‘Ombudsman has last say on Napoles’ tell-all on pork scam’
MANILA — The Department of Justice is free to let accused pork barrel scam mastermind Janet Lim-Napoles to implicate three minority senators, but the Office of the Ombudsman has stressed that it still has the last say on the value of her testimony.
At the same time, Ombudsman Conchita Carpio Morales said “it has no bearing” on the cases already pending against other legislators accused of diverting their Priority Development Assistance Fund allocations. Morales was referring to the plunder and graft cases against former senators Juan Ponce Enrile, Jinggoy Estrada and Ramon “Bong” Revilla.
“She’s at liberty to press any charge against anybody,” Ombudsman Conchita Carpio Morales said in a short interview at the sidelines of the launch of the Corrupt-Free Philippines Video Contest on Monday.
“Probably, she forged an agreement with them that she’s going to come up with an affidavit, a notarized statement,” she said. “Nothing can prevent the DoJ from talking to the principal suspect because they believe that she has a bombshell.”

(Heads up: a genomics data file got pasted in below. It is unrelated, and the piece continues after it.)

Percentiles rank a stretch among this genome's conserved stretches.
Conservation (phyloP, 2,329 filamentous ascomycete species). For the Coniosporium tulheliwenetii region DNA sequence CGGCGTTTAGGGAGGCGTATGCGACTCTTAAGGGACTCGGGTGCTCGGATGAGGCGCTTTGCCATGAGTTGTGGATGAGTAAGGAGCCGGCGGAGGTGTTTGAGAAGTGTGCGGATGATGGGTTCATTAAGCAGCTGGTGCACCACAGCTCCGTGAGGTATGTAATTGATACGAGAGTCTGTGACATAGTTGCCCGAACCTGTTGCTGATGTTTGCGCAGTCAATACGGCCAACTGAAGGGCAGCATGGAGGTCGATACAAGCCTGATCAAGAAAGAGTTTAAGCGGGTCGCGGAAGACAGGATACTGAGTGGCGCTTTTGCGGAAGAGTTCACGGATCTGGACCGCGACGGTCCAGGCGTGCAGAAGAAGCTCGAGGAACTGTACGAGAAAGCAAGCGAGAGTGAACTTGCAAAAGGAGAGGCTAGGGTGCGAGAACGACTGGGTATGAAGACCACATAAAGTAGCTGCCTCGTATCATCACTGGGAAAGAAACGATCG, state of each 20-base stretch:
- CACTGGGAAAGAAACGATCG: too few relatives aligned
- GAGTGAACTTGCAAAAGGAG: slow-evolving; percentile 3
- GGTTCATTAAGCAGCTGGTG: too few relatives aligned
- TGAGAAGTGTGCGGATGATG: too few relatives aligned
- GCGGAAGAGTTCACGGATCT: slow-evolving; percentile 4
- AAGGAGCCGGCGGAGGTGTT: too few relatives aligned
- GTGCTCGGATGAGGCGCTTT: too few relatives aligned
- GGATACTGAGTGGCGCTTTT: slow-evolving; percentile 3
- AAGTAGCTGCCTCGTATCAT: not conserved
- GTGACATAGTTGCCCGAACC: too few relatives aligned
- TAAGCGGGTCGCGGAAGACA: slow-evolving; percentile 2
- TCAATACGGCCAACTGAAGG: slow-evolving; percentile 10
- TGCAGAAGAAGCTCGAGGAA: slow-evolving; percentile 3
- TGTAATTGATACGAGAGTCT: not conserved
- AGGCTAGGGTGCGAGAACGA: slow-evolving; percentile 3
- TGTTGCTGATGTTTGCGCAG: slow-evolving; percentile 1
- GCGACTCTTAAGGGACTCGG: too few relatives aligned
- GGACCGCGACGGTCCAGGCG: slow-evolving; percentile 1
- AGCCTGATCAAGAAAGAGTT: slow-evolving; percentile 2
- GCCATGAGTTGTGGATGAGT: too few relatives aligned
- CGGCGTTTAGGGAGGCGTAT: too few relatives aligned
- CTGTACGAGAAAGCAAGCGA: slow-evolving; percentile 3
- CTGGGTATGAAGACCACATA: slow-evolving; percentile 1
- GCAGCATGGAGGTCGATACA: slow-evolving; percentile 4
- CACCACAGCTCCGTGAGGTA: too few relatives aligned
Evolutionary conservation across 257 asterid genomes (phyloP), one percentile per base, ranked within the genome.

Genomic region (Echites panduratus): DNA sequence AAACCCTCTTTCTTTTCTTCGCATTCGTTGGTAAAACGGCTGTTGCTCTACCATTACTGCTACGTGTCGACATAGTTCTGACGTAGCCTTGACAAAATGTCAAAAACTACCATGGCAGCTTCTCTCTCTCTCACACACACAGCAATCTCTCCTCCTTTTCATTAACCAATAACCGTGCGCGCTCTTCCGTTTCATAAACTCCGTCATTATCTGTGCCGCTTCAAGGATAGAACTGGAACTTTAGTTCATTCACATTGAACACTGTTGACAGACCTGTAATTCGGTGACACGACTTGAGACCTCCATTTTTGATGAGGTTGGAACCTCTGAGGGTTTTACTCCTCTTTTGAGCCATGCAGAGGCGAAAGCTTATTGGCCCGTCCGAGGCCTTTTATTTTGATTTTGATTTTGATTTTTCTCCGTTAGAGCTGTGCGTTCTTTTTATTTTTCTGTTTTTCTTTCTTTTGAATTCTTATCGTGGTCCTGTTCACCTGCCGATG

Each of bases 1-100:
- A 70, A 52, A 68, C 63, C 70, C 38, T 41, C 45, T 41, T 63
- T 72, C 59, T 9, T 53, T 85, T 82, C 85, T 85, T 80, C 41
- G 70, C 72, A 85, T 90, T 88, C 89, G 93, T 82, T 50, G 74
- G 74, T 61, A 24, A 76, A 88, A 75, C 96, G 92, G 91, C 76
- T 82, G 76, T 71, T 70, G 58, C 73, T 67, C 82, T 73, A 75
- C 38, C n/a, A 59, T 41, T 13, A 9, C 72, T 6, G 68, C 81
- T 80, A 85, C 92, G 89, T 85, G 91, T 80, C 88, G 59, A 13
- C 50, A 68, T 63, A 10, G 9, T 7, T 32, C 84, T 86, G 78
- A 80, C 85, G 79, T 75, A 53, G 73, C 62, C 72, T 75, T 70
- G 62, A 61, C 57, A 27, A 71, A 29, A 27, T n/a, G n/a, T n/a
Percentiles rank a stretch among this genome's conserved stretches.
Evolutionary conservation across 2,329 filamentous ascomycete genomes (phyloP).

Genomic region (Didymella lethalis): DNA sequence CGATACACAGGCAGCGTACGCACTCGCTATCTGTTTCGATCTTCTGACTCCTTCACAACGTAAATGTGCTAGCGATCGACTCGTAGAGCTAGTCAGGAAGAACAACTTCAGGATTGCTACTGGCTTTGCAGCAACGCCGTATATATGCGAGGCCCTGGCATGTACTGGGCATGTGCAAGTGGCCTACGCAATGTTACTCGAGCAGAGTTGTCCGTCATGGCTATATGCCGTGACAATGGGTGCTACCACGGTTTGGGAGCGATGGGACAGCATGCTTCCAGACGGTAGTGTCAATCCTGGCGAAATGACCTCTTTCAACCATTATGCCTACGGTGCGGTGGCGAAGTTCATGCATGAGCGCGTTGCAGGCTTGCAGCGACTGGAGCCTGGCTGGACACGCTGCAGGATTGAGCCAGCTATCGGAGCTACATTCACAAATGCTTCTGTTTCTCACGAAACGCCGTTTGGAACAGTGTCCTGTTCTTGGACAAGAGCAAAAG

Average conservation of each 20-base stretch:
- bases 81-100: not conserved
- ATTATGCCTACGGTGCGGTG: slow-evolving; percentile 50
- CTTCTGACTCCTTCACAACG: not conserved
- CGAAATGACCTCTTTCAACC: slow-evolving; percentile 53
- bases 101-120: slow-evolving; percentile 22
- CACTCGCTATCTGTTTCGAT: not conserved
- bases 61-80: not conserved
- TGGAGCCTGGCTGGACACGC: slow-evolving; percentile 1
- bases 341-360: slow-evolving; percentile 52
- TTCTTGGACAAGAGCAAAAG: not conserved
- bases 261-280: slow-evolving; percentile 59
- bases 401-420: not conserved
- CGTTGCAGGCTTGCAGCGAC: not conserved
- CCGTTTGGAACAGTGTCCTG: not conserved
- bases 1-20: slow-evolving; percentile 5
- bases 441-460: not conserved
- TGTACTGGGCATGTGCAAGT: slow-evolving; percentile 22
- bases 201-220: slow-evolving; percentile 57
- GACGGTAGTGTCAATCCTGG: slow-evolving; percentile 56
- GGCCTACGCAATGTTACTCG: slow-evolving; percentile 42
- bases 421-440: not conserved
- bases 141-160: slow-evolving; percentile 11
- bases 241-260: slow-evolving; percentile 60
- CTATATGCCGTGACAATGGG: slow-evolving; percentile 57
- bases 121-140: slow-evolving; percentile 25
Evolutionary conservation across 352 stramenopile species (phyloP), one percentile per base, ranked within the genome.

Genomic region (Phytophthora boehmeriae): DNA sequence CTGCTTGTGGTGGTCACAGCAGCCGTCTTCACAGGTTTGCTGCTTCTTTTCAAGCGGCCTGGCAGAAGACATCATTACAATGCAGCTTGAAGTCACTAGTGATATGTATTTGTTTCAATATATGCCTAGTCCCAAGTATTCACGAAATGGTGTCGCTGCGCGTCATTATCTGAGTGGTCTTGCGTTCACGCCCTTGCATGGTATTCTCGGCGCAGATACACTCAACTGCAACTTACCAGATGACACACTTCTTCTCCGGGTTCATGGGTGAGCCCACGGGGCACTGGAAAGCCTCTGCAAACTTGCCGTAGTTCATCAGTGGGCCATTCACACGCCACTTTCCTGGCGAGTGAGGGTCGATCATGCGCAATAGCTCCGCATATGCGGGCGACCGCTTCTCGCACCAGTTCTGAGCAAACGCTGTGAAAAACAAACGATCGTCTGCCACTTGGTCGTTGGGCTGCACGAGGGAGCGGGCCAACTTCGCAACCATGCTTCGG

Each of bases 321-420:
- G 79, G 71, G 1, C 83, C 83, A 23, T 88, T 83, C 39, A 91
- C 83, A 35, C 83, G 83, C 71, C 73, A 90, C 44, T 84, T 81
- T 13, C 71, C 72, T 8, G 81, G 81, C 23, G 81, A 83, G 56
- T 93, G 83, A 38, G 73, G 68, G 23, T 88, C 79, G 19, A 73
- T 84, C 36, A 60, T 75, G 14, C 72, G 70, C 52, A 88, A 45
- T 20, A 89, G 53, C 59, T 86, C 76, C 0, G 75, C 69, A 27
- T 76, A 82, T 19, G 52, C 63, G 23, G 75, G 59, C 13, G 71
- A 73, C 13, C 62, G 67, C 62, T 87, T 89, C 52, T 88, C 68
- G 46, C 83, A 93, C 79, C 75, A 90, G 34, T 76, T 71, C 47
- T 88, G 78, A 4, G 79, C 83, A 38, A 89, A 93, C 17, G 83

But as the anti-corruption agency with jurisdiction over government officials, Morales said her office would still be the one to decide on the DoJ’s conclusions.
“Since these are high-profile officials, if they [the DoJ] have to conclude at all their findings, their findings will come to us,” she said.
Morales added that it would also be a “fallacy” to consider Napoles a state witness at this point because her office would also get to decide that.
“Even if she gives a testimony against all persons in the world, it’s still the Ombudsman who will determine if she can qualify as a witness against those who have not been indicted in court,” Morales said.
At the same time, Morales disclosed: “There was an attempt to ask me before to meet with Napoles, but what for? There are investigators who can talk to her.”
Justice Secretary Vitaliano Aguirre said on Monday morning that “in a few days,” Napoles’s lawyers would file a complaint against minority Senators Leila de Lima, Franklin Drilon and Antonio Trillanes IV, as well as former Budget Secretary Florencio Abad.
This comes almost four years after the controversy first erupted and the Aquino administration was hounded by accusations of “selective justice.” SFM/rga
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